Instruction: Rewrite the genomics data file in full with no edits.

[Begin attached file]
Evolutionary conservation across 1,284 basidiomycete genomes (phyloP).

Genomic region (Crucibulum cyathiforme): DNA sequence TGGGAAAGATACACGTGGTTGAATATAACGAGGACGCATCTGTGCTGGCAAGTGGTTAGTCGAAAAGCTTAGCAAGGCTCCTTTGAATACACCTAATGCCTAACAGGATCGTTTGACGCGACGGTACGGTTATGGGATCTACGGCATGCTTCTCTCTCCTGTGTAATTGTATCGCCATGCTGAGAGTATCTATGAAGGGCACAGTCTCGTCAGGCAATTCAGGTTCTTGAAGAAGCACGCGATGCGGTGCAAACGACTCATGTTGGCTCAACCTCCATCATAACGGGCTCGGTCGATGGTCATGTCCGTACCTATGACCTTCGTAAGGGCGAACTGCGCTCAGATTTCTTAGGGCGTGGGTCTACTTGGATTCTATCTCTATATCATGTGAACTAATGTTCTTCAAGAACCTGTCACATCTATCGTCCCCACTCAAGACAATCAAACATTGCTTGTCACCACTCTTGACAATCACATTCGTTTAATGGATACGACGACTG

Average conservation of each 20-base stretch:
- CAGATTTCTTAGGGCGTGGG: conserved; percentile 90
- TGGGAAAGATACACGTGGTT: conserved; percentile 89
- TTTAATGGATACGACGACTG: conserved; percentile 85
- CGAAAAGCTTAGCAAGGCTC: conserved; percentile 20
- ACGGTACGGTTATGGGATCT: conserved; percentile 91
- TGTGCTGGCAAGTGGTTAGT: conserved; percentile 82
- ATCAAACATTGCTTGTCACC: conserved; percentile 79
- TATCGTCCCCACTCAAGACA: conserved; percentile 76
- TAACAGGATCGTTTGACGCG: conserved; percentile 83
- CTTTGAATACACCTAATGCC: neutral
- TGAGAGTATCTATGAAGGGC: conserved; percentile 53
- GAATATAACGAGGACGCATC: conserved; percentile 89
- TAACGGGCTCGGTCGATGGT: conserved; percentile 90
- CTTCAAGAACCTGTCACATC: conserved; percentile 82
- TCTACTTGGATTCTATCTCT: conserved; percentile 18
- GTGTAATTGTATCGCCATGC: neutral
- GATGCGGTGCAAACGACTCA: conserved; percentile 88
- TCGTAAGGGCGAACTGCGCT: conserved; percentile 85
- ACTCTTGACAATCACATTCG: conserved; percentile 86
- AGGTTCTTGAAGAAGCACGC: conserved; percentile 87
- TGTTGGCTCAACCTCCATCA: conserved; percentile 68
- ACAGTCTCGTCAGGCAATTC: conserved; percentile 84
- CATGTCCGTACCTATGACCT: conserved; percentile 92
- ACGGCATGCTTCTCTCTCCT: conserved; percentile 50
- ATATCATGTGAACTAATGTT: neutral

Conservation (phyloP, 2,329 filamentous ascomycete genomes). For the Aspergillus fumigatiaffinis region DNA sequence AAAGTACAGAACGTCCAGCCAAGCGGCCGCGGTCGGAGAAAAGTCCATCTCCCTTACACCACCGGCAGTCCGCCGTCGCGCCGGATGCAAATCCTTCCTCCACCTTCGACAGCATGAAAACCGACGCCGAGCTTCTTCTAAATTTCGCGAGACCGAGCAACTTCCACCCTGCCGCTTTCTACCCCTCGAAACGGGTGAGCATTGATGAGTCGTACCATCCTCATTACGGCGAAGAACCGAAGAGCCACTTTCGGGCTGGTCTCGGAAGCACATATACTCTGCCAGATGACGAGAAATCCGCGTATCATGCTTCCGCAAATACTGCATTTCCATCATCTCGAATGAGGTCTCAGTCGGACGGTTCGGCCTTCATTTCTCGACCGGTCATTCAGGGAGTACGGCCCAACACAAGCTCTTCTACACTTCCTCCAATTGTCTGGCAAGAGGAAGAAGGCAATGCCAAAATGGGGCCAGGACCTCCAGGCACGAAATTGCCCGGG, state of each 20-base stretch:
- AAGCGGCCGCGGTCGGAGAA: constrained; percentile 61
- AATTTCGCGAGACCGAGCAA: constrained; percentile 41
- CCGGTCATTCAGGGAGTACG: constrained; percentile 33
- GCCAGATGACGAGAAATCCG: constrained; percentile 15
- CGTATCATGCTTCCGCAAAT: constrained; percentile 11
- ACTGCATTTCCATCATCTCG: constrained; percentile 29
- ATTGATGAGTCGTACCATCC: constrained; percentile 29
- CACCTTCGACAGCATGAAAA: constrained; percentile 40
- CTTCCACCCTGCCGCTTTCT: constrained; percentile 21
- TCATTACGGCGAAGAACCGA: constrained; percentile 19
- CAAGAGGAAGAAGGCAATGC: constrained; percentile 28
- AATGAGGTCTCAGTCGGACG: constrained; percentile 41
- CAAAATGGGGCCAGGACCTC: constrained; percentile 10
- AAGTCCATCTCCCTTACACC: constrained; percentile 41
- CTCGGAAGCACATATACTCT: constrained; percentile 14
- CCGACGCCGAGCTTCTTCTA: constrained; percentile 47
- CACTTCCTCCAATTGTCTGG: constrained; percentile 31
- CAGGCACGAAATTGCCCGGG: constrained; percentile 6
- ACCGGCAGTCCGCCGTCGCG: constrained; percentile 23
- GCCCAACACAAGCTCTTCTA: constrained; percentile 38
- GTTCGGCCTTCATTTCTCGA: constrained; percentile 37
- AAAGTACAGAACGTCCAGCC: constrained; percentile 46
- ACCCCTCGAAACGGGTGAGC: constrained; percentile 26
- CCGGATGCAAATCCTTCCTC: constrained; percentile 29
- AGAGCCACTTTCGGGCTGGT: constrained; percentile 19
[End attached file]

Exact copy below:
Evolutionary conservation across 1,284 basidiomycete genomes (phyloP).

Genomic region (Crucibulum cyathiforme): DNA sequence TGGGAAAGATACACGTGGTTGAATATAACGAGGACGCATCTGTGCTGGCAAGTGGTTAGTCGAAAAGCTTAGCAAGGCTCCTTTGAATACACCTAATGCCTAACAGGATCGTTTGACGCGACGGTACGGTTATGGGATCTACGGCATGCTTCTCTCTCCTGTGTAATTGTATCGCCATGCTGAGAGTATCTATGAAGGGCACAGTCTCGTCAGGCAATTCAGGTTCTTGAAGAAGCACGCGATGCGGTGCAAACGACTCATGTTGGCTCAACCTCCATCATAACGGGCTCGGTCGATGGTCATGTCCGTACCTATGACCTTCGTAAGGGCGAACTGCGCTCAGATTTCTTAGGGCGTGGGTCTACTTGGATTCTATCTCTATATCATGTGAACTAATGTTCTTCAAGAACCTGTCACATCTATCGTCCCCACTCAAGACAATCAAACATTGCTTGTCACCACTCTTGACAATCACATTCGTTTAATGGATACGACGACTG

Average conservation of each 20-base stretch:
- CAGATTTCTTAGGGCGTGGG: conserved; percentile 90
- TGGGAAAGATACACGTGGTT: conserved; percentile 89
- TTTAATGGATACGACGACTG: conserved; percentile 85
- CGAAAAGCTTAGCAAGGCTC: conserved; percentile 20
- ACGGTACGGTTATGGGATCT: conserved; percentile 91
- TGTGCTGGCAAGTGGTTAGT: conserved; percentile 82
- ATCAAACATTGCTTGTCACC: conserved; percentile 79
- TATCGTCCCCACTCAAGACA: conserved; percentile 76
- TAACAGGATCGTTTGACGCG: conserved; percentile 83
- CTTTGAATACACCTAATGCC: neutral
- TGAGAGTATCTATGAAGGGC: conserved; percentile 53
- GAATATAACGAGGACGCATC: conserved; percentile 89
- TAACGGGCTCGGTCGATGGT: conserved; percentile 90
- CTTCAAGAACCTGTCACATC: conserved; percentile 82
- TCTACTTGGATTCTATCTCT: conserved; percentile 18
- GTGTAATTGTATCGCCATGC: neutral
- GATGCGGTGCAAACGACTCA: conserved; percentile 88
- TCGTAAGGGCGAACTGCGCT: conserved; percentile 85
- ACTCTTGACAATCACATTCG: conserved; percentile 86
- AGGTTCTTGAAGAAGCACGC: conserved; percentile 87
- TGTTGGCTCAACCTCCATCA: conserved; percentile 68
- ACAGTCTCGTCAGGCAATTC: conserved; percentile 84
- CATGTCCGTACCTATGACCT: conserved; percentile 92
- ACGGCATGCTTCTCTCTCCT: conserved; percentile 50
- ATATCATGTGAACTAATGTT: neutral

Conservation (phyloP, 2,329 filamentous ascomycete genomes). For the Aspergillus fumigatiaffinis region DNA sequence AAAGTACAGAACGTCCAGCCAAGCGGCCGCGGTCGGAGAAAAGTCCATCTCCCTTACACCACCGGCAGTCCGCCGTCGCGCCGGATGCAAATCCTTCCTCCACCTTCGACAGCATGAAAACCGACGCCGAGCTTCTTCTAAATTTCGCGAGACCGAGCAACTTCCACCCTGCCGCTTTCTACCCCTCGAAACGGGTGAGCATTGATGAGTCGTACCATCCTCATTACGGCGAAGAACCGAAGAGCCACTTTCGGGCTGGTCTCGGAAGCACATATACTCTGCCAGATGACGAGAAATCCGCGTATCATGCTTCCGCAAATACTGCATTTCCATCATCTCGAATGAGGTCTCAGTCGGACGGTTCGGCCTTCATTTCTCGACCGGTCATTCAGGGAGTACGGCCCAACACAAGCTCTTCTACACTTCCTCCAATTGTCTGGCAAGAGGAAGAAGGCAATGCCAAAATGGGGCCAGGACCTCCAGGCACGAAATTGCCCGGG, state of each 20-base stretch:
- AAGCGGCCGCGGTCGGAGAA: constrained; percentile 61
- AATTTCGCGAGACCGAGCAA: constrained; percentile 41
- CCGGTCATTCAGGGAGTACG: constrained; percentile 33
- GCCAGATGACGAGAAATCCG: constrained; percentile 15
- CGTATCATGCTTCCGCAAAT: constrained; percentile 11
- ACTGCATTTCCATCATCTCG: constrained; percentile 29
- ATTGATGAGTCGTACCATCC: constrained; percentile 29
- CACCTTCGACAGCATGAAAA: constrained; percentile 40
- CTTCCACCCTGCCGCTTTCT: constrained; percentile 21
- TCATTACGGCGAAGAACCGA: constrained; percentile 19
- CAAGAGGAAGAAGGCAATGC: constrained; percentile 28
- AATGAGGTCTCAGTCGGACG: constrained; percentile 41
- CAAAATGGGGCCAGGACCTC: constrained; percentile 10
- AAGTCCATCTCCCTTACACC: constrained; percentile 41
- CTCGGAAGCACATATACTCT: constrained; percentile 14
- CCGACGCCGAGCTTCTTCTA: constrained; percentile 47
- CACTTCCTCCAATTGTCTGG: constrained; percentile 31
- CAGGCACGAAATTGCCCGGG: constrained; percentile 6
- ACCGGCAGTCCGCCGTCGCG: constrained; percentile 23
- GCCCAACACAAGCTCTTCTA: constrained; percentile 38
- GTTCGGCCTTCATTTCTCGA: constrained; percentile 37
- AAAGTACAGAACGTCCAGCC: constrained; percentile 46
- ACCCCTCGAAACGGGTGAGC: constrained; percentile 26
- CCGGATGCAAATCCTTCCTC: constrained; percentile 29
- AGAGCCACTTTCGGGCTGGT: constrained; percentile 19